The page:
Skipping back to Pas de Dix for a moment, this version does not have the male quartet number I've read about: It's ensemble with principals, female variation, female variation, variation with two women, princial male variation, principal female variation, ensemble-coda. Jeannette Delgado Saturday night gave a very creditable account (with Penteado; his large, shapely clarity, continuing the dance from beginning to end in his variation pleased me better than Rolando Serabia Saturday afternoon, with Seay, but Serabia showed flashes of briliance); but nobody but nobody dances like Catoya! And the audience likes it very well, every time.
Those waves of grand jetes toward the end of B. F. are almost too much, but not quite!
Posted 25 February 2008 - 11:47 AM
Wu still being out, she was subbed for by Jennifer Kronenberg -- I'll make it Jennifer Carlynn Kronenberg, like it is on the cast sheet -- as the Girl Who Falls, etc, etc, etc. Don't misunderstand me, I'm not complaining how this role winds on through the ballet; it gives whoever is in it -- and Villella has some nice women -- a big opportunity to unfurl some fine dancing and some characterisation too, if they so choose. Kronenberg is an interesting contrast to Seay, shorter, apparently, but larger, apparently, in motion. Longer arms and legs, especially advantgeous in Serenade, where she danced brightly and expansively early on and also fully realizing the unearthly drama at the end -- I mean, she has her mortal side, but the three also seem to me pawns of the supernatural, the boy the most clearly, of course, and the girl who brings him in, whatever her character-name might be, most clearly an agent of the supernatural.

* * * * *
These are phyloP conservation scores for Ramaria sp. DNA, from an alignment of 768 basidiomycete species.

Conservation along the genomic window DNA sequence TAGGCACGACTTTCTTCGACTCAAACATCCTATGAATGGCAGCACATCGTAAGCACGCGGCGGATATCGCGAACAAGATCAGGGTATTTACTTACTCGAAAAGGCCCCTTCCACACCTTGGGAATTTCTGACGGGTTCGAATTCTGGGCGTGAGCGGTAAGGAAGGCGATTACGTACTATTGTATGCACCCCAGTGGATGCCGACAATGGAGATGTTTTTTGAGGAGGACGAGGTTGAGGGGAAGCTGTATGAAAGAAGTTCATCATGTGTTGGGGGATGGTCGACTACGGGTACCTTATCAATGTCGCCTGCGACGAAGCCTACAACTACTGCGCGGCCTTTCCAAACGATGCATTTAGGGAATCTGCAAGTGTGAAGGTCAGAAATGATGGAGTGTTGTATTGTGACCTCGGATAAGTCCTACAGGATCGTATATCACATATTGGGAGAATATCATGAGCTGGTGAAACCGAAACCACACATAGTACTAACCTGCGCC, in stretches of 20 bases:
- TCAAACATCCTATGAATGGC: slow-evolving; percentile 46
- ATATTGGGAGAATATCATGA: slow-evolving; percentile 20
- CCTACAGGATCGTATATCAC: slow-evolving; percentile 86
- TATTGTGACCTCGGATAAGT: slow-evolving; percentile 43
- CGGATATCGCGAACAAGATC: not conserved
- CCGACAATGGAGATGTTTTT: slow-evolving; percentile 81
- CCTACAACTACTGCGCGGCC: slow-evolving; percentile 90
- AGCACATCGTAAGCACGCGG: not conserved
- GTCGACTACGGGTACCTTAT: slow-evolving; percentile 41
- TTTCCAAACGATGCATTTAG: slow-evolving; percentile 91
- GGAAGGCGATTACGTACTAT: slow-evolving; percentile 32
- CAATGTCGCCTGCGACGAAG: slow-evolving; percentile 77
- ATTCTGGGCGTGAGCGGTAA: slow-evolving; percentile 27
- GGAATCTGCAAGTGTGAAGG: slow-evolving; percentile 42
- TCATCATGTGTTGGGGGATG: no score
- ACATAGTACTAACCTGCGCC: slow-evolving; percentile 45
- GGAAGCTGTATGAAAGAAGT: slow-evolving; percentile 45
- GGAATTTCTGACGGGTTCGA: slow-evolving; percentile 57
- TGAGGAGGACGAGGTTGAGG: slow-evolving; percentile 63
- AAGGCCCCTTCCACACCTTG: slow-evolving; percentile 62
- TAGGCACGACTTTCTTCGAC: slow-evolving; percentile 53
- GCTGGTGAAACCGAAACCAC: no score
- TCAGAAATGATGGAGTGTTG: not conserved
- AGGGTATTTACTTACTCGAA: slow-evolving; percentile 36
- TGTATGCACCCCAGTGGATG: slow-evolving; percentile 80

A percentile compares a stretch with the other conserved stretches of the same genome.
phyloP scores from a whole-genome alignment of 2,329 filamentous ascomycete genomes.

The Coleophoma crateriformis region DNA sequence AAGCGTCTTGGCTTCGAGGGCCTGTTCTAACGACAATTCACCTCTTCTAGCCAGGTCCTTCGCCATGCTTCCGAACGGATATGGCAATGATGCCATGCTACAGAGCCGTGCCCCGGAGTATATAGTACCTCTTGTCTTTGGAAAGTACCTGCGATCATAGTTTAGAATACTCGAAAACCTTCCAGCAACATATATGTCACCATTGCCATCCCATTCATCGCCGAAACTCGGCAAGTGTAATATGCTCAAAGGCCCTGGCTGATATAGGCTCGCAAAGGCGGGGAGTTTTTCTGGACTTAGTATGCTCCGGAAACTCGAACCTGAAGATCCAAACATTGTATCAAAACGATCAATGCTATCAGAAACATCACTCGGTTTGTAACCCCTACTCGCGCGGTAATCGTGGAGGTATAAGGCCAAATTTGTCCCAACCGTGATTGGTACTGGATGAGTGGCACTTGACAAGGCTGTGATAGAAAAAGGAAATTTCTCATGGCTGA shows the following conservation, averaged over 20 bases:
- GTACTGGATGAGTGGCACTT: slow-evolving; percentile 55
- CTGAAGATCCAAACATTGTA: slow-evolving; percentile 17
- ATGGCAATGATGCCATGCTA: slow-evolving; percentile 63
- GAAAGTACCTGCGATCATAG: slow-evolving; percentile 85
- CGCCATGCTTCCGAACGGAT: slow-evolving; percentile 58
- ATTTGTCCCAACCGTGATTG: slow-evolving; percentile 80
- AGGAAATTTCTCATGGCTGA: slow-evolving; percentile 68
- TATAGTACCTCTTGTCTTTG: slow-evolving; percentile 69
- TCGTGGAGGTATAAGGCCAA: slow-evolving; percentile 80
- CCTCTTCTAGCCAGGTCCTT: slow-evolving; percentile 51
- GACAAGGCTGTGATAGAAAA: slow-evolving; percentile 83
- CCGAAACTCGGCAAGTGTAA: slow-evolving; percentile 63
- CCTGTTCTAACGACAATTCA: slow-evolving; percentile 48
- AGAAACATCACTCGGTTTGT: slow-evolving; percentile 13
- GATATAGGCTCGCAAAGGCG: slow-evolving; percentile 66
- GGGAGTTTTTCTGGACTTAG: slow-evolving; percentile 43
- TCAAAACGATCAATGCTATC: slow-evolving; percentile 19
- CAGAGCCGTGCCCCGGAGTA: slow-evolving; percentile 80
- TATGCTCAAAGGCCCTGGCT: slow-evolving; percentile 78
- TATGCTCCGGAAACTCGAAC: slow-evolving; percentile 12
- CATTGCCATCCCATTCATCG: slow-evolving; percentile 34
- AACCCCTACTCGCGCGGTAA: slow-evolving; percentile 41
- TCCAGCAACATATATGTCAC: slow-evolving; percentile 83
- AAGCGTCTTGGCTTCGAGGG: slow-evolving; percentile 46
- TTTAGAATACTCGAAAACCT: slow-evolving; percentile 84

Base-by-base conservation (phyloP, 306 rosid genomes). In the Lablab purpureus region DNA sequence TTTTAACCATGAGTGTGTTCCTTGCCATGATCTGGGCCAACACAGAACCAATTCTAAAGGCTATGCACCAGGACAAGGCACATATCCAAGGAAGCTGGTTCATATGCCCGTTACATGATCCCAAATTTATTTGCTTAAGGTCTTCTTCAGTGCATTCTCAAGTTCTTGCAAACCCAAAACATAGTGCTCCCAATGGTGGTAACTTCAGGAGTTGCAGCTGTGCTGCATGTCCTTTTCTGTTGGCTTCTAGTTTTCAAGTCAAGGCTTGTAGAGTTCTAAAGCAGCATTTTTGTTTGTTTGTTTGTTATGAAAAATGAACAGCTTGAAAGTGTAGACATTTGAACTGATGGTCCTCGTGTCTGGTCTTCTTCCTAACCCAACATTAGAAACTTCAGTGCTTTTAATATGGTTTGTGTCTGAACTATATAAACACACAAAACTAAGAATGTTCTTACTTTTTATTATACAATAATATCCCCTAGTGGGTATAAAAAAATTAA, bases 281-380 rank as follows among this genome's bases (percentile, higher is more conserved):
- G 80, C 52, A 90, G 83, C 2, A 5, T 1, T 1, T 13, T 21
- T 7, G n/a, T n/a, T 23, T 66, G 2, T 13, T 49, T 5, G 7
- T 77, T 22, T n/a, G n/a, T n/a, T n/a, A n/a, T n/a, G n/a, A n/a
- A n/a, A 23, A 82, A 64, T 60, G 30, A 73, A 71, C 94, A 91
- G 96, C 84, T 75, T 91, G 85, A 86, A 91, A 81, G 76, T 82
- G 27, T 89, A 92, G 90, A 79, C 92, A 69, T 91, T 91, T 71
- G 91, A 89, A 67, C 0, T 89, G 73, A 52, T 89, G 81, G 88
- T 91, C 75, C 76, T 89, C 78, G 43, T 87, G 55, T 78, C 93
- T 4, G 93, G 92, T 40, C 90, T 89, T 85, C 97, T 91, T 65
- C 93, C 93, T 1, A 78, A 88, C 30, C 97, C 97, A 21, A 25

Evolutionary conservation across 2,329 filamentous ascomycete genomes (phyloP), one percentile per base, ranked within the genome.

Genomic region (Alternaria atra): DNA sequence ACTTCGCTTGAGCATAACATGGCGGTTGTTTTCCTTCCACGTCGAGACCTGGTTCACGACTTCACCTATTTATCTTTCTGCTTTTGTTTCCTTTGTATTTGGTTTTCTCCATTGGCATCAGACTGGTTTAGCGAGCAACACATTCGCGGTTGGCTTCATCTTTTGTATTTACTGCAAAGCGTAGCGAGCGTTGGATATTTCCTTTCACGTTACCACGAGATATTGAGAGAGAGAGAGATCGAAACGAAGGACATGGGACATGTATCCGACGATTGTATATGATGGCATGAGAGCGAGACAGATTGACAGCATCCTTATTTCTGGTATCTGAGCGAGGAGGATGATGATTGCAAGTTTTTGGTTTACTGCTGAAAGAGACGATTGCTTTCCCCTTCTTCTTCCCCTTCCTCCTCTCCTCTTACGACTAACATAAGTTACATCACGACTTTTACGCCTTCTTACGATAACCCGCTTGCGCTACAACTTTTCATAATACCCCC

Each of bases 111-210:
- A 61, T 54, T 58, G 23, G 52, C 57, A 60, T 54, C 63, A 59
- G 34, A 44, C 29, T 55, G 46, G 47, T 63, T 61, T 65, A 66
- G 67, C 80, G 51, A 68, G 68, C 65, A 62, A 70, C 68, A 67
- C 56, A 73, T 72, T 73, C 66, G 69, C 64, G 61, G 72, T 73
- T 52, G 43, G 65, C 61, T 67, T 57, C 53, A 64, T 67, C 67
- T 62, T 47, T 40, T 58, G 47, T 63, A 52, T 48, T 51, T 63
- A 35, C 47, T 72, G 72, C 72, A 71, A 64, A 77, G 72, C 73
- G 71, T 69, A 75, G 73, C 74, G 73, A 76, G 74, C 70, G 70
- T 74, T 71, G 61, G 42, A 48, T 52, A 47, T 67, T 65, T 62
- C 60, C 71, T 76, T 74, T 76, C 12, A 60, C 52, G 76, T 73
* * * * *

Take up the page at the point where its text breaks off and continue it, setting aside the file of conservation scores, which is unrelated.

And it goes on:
In Pas de Dix, I got an actual response to my rhetorical request for the various Kronenbergs to dance on -- she came back on and, in due course, began her variation here with head well up to announce this would now be very much in The Grand Manner, and having introduced it that way, she proceeded to perform it grandly. Were we suddenly back in Old Russia? Had she been listening to Villell'a introductory remarks about how this ballet shows where Serenade came from?
Whatever her method, which I suspect is more physical than intellectual, and power to her, it was yet a different Kronenberg before us now, and a superbly different rendition of a different part from just minutes or hours ago. Her partner was Rolando Serabia, who had danced the previous matinee with Seay, and this time I thought his variation was better organizeed at no cost in brilliance. I'm sorry to differ a little with his fans here, but I still prefer Penteado in this for the way he fits clear small gesture into clear large phrases fitted into sequences clearly placed about the stage.
The first movement of Bourree Fantasque featured Andrea Spiridakos and Alexandre Dufaur, and this pair seemed to me to have an edge over Allynne Noelle and Alex Wong at Saturday's matinee by more deftly and easily participating in the subtle and not so subtle ballet humor in this movement. If you can't have Kronenberg and Cox in this, that is, who the evening audiences got: This star pair may have been a tad less good as a comedy ensemble, though, and seeing Spiridanakos and Dufaur combine was a different treat in its own right.